MEPs rally against planned EU copyright reform

Written by Martin Banks on 8 June 2018 in News
News

Fierce battle lines are being drawn ahead of a crunch parliamentary vote on a planned shakeup of EU-wide copyright laws.

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On 20 June, Parliament’s legal affairs committee will vote on the biggest potential change to copyright law in Europe in the last 30 years. 

The European Commission made the initial proposal two years ago and at its heart were two radical changes that fundamentally change copyright practice in most of Europe. 

First it creates a new ancillary right for news publishers, often dubbed ‘the link tax’, and second, it places a new general obligation on internet platforms and websites to pre-monitor user content on their website for copyright infringements.


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Critics, including ECR group MEP Dan Dalton, say that both of these changes will hit consumers and small businesses in Europe “very hard.”

The so-called ‘neighbouring right’ clause in the directive has arguably proved to be the most controversial element of the draft law.

Now, more than 100 MEPs (32 Greens/EFA, 25 ALDE, 18 S&D, 14 GUE, seven ECR, six EFDD and two EPP) have sent a letter to Axel Vos, who is Parliament’s rapporteur on the file.

Vos, an EPP group member, supports the controversial legislation which is also backed by most major media and press publishers. 

Internet companies like Google and Twitter, however, fiercely oppose it.

The MEPs’ letter, seen by this website, reads, “We are extremely worried about the impact that the introduction of a new neighbouring right for press publishers will have on access to news and information. 

“While we support efforts to ensure a level playing field between online platforms and businesses through the enforcement of competition and consumer rules, we believe that the introduction of a new European neighbouring right will have a nocent and injurious effect on citizens’ access to quality news and information. We urge you to:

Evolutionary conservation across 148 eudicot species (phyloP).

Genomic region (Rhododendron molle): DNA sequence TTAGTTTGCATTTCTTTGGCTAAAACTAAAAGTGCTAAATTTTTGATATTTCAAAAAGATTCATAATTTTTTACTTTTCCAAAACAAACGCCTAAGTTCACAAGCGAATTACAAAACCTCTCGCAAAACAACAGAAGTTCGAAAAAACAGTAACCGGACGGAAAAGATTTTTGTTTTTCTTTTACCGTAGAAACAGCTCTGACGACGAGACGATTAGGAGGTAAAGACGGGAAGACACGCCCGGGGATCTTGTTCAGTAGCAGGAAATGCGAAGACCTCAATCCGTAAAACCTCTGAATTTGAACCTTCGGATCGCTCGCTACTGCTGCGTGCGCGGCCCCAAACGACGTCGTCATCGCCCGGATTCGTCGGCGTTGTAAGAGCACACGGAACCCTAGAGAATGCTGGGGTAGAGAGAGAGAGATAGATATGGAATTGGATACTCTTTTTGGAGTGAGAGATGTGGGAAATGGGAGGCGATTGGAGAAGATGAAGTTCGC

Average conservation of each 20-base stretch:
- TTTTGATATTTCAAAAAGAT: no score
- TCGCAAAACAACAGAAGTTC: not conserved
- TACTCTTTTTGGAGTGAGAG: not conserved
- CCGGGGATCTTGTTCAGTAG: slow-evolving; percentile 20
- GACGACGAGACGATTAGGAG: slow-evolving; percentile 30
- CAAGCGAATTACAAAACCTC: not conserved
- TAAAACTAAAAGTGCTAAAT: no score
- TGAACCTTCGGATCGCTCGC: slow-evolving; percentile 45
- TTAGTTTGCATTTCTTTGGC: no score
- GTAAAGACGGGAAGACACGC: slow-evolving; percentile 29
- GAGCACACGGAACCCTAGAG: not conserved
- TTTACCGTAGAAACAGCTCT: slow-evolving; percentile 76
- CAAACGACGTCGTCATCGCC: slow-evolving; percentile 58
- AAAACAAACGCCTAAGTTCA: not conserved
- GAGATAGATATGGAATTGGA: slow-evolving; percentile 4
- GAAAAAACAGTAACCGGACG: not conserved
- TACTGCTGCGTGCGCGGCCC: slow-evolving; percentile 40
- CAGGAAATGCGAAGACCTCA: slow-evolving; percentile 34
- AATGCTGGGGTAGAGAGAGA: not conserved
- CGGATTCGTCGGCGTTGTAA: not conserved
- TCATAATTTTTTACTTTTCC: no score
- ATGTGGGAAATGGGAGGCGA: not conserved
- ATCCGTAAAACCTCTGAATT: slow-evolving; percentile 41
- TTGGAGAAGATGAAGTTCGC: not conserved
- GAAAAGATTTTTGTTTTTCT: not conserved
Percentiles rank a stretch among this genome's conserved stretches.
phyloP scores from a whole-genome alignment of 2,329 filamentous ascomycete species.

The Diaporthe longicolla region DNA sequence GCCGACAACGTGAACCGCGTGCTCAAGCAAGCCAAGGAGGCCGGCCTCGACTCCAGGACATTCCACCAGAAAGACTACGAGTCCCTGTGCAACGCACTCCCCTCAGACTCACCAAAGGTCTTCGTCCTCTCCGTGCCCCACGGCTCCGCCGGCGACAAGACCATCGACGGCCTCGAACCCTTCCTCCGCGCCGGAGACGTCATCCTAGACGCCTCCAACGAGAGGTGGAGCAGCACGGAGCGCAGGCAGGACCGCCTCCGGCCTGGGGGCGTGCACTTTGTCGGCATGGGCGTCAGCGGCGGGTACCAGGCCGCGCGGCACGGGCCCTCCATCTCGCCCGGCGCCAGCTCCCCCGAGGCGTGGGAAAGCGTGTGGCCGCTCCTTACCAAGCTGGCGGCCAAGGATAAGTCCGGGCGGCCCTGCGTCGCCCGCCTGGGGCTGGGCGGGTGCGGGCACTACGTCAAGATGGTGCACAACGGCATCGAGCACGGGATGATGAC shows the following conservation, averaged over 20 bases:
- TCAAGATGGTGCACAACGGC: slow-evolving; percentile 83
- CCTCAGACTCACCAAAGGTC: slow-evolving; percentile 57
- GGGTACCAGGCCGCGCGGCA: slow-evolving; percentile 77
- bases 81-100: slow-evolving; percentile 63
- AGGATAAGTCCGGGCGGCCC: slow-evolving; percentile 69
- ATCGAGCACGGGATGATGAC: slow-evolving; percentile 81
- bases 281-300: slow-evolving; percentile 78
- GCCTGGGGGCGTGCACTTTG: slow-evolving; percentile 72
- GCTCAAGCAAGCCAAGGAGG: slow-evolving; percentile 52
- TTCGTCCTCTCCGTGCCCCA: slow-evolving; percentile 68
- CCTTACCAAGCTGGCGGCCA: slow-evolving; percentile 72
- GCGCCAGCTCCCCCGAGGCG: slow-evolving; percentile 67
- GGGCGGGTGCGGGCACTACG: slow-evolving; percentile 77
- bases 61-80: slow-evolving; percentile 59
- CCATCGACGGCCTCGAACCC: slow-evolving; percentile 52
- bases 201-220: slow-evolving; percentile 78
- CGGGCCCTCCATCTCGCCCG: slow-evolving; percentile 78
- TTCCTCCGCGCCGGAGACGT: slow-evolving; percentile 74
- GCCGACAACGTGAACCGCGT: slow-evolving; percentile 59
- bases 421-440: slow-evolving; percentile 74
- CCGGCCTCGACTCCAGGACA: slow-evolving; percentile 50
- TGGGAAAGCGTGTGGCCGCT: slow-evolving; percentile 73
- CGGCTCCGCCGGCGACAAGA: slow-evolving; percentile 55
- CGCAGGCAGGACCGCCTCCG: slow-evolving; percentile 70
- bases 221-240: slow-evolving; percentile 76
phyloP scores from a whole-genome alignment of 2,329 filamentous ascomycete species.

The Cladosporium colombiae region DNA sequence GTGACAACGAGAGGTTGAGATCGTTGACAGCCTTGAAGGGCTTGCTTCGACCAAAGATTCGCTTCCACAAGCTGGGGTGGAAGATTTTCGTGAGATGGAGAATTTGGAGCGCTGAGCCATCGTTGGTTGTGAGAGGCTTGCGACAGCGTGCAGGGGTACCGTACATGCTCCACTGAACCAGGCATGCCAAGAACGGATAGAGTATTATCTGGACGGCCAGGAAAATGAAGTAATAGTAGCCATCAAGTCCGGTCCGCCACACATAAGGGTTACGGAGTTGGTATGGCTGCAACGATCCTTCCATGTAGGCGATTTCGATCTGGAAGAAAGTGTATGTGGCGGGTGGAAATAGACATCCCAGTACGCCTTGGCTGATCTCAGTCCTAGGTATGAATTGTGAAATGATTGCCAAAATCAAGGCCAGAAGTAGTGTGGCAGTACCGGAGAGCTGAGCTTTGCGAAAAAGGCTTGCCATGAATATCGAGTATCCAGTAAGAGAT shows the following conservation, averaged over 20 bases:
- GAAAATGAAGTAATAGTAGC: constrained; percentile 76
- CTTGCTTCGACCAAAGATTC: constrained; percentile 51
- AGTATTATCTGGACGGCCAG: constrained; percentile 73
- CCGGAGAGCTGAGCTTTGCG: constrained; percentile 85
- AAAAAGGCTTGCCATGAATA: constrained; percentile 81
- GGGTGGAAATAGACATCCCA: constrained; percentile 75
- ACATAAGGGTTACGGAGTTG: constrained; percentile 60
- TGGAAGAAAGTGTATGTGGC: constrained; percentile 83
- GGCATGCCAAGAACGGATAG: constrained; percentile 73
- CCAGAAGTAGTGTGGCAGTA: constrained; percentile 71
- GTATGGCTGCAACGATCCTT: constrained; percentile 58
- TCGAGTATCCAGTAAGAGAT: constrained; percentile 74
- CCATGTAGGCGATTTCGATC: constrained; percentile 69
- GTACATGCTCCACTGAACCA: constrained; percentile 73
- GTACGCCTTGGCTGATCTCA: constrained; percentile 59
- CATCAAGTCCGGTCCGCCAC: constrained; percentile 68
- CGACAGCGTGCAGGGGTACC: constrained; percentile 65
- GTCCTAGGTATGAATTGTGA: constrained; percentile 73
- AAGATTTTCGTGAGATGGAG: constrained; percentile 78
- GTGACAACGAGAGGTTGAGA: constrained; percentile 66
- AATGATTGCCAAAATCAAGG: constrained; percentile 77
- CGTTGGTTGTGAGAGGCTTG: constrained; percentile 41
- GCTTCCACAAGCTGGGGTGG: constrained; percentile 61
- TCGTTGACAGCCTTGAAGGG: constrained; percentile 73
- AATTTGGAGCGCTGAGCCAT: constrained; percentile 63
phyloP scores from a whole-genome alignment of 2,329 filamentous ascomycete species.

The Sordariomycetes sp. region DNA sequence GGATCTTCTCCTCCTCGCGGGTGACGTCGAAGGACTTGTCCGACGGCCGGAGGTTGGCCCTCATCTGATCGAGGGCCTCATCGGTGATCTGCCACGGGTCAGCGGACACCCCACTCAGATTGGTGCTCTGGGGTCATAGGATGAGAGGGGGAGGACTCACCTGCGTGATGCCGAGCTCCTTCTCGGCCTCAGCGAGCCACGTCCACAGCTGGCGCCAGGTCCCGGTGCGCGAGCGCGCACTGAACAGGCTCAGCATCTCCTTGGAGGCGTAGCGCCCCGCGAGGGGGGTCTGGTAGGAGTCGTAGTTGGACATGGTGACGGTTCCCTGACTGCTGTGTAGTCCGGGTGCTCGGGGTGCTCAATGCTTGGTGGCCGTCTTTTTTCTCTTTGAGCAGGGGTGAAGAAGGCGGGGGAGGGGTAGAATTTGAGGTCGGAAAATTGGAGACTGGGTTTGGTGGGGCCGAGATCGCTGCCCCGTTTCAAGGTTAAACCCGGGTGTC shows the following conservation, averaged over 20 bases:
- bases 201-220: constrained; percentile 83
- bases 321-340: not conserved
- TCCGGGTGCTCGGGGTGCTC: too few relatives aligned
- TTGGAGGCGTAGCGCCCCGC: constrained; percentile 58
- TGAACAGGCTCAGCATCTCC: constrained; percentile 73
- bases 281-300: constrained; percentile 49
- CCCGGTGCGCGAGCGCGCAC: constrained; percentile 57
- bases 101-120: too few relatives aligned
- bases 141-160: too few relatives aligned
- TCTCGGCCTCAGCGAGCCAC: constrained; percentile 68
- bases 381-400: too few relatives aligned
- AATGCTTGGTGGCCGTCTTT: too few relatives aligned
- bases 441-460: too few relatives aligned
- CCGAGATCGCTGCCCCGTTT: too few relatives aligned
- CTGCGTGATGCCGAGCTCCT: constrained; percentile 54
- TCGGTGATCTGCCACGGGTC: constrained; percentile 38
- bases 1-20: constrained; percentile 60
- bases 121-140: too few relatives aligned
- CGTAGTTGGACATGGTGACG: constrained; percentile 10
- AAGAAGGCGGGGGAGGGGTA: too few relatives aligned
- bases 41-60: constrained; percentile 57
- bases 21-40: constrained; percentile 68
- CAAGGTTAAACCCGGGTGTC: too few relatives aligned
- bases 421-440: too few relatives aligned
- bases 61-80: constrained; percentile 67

“1. Listen to the voices of consumer groups, small publishers, civil society and the business community who are overwhelmingly opposed to the introduction of a new copyright restricting access and sharing of news and information.

“2. Take account of the perspective of over 200 European copyright legal and academic experts who argue that a neighbouring right ‘would likely impede the free flow of information that is of vital importance to democracy’, ‘would be likely to harm journalists’ and would ‘exacerbate existing power asymmetries in media markets that already suffer from worrying levels of concentration in many member states.’

“3. Respect the advice of the European Parliament’s own independent, non-partisan academic study of similar rules in Germany and Spain which raised doubts that ‘the proposed right will do much to secure a sustainable press’ and highlighted worrying issues on the possible future of linking in Europe.

“4. Consider the significant majority of amendments tabled by individual MEPs which called for the neighbouring right to be scrapped or replaced by a less invasive, more proportionate legal solution to the historical challenges faced by European publishers, journalists and freelancers.”

The letter goes on, “Ahead of the vote, we urge you to consider the deletion of Article 11 of the directive of copyright in the digital single market, and find an alternative, less invasive, and more proportionate solution to support quality journalism and freedom of the press in the digital age.”

However, the EPP is spearheading a vocal lobbying effort designed to ensure that the legislation is adopted at committee stage later this month. The party and its affiliate in the Parliament says it will give much needed legal protection for publishers across Europe.

An EPP policy paper on the copyright directive, also seen by this website, states that it “has strong concerns that the growth of traditional media in the digital sphere is challenged by some news aggregators and online service providers that develop their activities by using rights-holders’ content without contributing to sustain the investments in its creation and without ensuring fair remuneration of the creators.”

The paper goes to say, “The EPP is of the opinion that a specific right for publishers provides more legal certainty regarding licensing and enforcement of rights. Strengthening the press publishers’ position also contributes to safeguarding quality journalism over fake news. 

“Therefore, the EPP is in favour of a genuine right for press publishers as proposed by the Commission in Article 11.”

 

About the author

Martin Banks is a senior reporter for the Parliament Magazine

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